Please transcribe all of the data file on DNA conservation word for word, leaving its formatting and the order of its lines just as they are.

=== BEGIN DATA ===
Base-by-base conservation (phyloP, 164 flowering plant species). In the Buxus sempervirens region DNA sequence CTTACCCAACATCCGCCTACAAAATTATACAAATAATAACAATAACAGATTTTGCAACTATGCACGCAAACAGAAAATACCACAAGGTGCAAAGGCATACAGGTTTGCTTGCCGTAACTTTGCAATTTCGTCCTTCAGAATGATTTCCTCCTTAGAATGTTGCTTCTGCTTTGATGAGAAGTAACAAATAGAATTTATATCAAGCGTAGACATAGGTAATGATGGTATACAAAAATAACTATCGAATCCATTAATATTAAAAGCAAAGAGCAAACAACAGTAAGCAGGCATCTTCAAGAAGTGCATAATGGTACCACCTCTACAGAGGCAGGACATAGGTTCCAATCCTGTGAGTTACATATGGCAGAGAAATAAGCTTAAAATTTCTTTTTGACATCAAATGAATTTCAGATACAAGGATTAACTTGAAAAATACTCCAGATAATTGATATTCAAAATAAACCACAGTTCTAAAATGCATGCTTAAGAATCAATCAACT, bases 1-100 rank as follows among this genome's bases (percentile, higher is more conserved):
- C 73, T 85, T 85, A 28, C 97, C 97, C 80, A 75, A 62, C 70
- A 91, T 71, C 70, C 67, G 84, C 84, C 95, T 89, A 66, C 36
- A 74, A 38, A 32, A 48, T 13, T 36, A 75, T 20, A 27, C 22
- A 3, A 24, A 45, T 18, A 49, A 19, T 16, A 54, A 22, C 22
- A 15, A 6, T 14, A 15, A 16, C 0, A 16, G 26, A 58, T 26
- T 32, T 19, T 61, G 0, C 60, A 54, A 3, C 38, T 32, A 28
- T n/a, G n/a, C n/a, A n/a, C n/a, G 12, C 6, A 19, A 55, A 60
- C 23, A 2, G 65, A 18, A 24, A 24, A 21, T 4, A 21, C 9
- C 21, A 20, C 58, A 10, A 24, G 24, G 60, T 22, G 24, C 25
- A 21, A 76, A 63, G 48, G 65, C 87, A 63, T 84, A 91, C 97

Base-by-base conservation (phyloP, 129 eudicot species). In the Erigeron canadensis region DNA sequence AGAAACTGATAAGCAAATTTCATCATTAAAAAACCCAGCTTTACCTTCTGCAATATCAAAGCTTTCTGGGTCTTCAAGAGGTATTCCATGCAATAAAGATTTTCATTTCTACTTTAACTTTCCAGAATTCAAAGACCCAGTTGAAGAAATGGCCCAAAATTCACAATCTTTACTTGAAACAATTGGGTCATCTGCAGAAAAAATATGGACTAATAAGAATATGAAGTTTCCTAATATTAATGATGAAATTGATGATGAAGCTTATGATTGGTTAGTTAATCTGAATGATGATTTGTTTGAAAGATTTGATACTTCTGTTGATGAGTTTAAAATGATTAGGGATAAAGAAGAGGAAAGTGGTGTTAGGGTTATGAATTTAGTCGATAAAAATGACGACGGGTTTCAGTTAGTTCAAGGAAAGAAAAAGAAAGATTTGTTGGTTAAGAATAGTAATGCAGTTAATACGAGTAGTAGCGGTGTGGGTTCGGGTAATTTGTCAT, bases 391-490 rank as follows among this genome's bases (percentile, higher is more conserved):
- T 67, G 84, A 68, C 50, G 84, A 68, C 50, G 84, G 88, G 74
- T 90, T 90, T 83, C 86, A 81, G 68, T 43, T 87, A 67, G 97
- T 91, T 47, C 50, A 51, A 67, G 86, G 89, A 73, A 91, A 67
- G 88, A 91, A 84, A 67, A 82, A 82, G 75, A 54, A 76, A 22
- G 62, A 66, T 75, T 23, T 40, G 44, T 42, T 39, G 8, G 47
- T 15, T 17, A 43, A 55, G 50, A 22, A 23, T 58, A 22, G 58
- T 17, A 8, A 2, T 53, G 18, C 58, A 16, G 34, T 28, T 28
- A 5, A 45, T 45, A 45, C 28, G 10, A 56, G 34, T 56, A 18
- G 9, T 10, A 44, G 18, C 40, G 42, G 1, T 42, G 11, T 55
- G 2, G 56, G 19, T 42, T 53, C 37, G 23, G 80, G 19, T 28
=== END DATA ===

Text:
Base-by-base conservation (phyloP, 164 flowering plant species). In the Buxus sempervirens region DNA sequence CTTACCCAACATCCGCCTACAAAATTATACAAATAATAACAATAACAGATTTTGCAACTATGCACGCAAACAGAAAATACCACAAGGTGCAAAGGCATACAGGTTTGCTTGCCGTAACTTTGCAATTTCGTCCTTCAGAATGATTTCCTCCTTAGAATGTTGCTTCTGCTTTGATGAGAAGTAACAAATAGAATTTATATCAAGCGTAGACATAGGTAATGATGGTATACAAAAATAACTATCGAATCCATTAATATTAAAAGCAAAGAGCAAACAACAGTAAGCAGGCATCTTCAAGAAGTGCATAATGGTACCACCTCTACAGAGGCAGGACATAGGTTCCAATCCTGTGAGTTACATATGGCAGAGAAATAAGCTTAAAATTTCTTTTTGACATCAAATGAATTTCAGATACAAGGATTAACTTGAAAAATACTCCAGATAATTGATATTCAAAATAAACCACAGTTCTAAAATGCATGCTTAAGAATCAATCAACT, bases 1-100 rank as follows among this genome's bases (percentile, higher is more conserved):
- C 73, T 85, T 85, A 28, C 97, C 97, C 80, A 75, A 62, C 70
- A 91, T 71, C 70, C 67, G 84, C 84, C 95, T 89, A 66, C 36
- A 74, A 38, A 32, A 48, T 13, T 36, A 75, T 20, A 27, C 22
- A 3, A 24, A 45, T 18, A 49, A 19, T 16, A 54, A 22, C 22
- A 15, A 6, T 14, A 15, A 16, C 0, A 16, G 26, A 58, T 26
- T 32, T 19, T 61, G 0, C 60, A 54, A 3, C 38, T 32, A 28
- T n/a, G n/a, C n/a, A n/a, C n/a, G 12, C 6, A 19, A 55, A 60
- C 23, A 2, G 65, A 18, A 24, A 24, A 21, T 4, A 21, C 9
- C 21, A 20, C 58, A 10, A 24, G 24, G 60, T 22, G 24, C 25
- A 21, A 76, A 63, G 48, G 65, C 87, A 63, T 84, A 91, C 97

Base-by-base conservation (phyloP, 129 eudicot species). In the Erigeron canadensis region DNA sequence AGAAACTGATAAGCAAATTTCATCATTAAAAAACCCAGCTTTACCTTCTGCAATATCAAAGCTTTCTGGGTCTTCAAGAGGTATTCCATGCAATAAAGATTTTCATTTCTACTTTAACTTTCCAGAATTCAAAGACCCAGTTGAAGAAATGGCCCAAAATTCACAATCTTTACTTGAAACAATTGGGTCATCTGCAGAAAAAATATGGACTAATAAGAATATGAAGTTTCCTAATATTAATGATGAAATTGATGATGAAGCTTATGATTGGTTAGTTAATCTGAATGATGATTTGTTTGAAAGATTTGATACTTCTGTTGATGAGTTTAAAATGATTAGGGATAAAGAAGAGGAAAGTGGTGTTAGGGTTATGAATTTAGTCGATAAAAATGACGACGGGTTTCAGTTAGTTCAAGGAAAGAAAAAGAAAGATTTGTTGGTTAAGAATAGTAATGCAGTTAATACGAGTAGTAGCGGTGTGGGTTCGGGTAATTTGTCAT, bases 391-490 rank as follows among this genome's bases (percentile, higher is more conserved):
- T 67, G 84, A 68, C 50, G 84, A 68, C 50, G 84, G 88, G 74
- T 90, T 90, T 83, C 86, A 81, G 68, T 43, T 87, A 67, G 97
- T 91, T 47, C 50, A 51, A 67, G 86, G 89, A 73, A 91, A 67
- G 88, A 91, A 84, A 67, A 82, A 82, G 75, A 54, A 76, A 22
- G 62, A 66, T 75, T 23, T 40, G 44, T 42, T 39, G 8, G 47
- T 15, T 17, A 43, A 55, G 50, A 22, A 23, T 58, A 22, G 58
- T 17, A 8, A 2, T 53, G 18, C 58, A 16, G 34, T 28, T 28
- A 5, A 45, T 45, A 45, C 28, G 10, A 56, G 34, T 56, A 18
- G 9, T 10, A 44, G 18, C 40, G 42, G 1, T 42, G 11, T 55
- G 2, G 56, G 19, T 42, T 53, C 37, G 23, G 80, G 19, T 28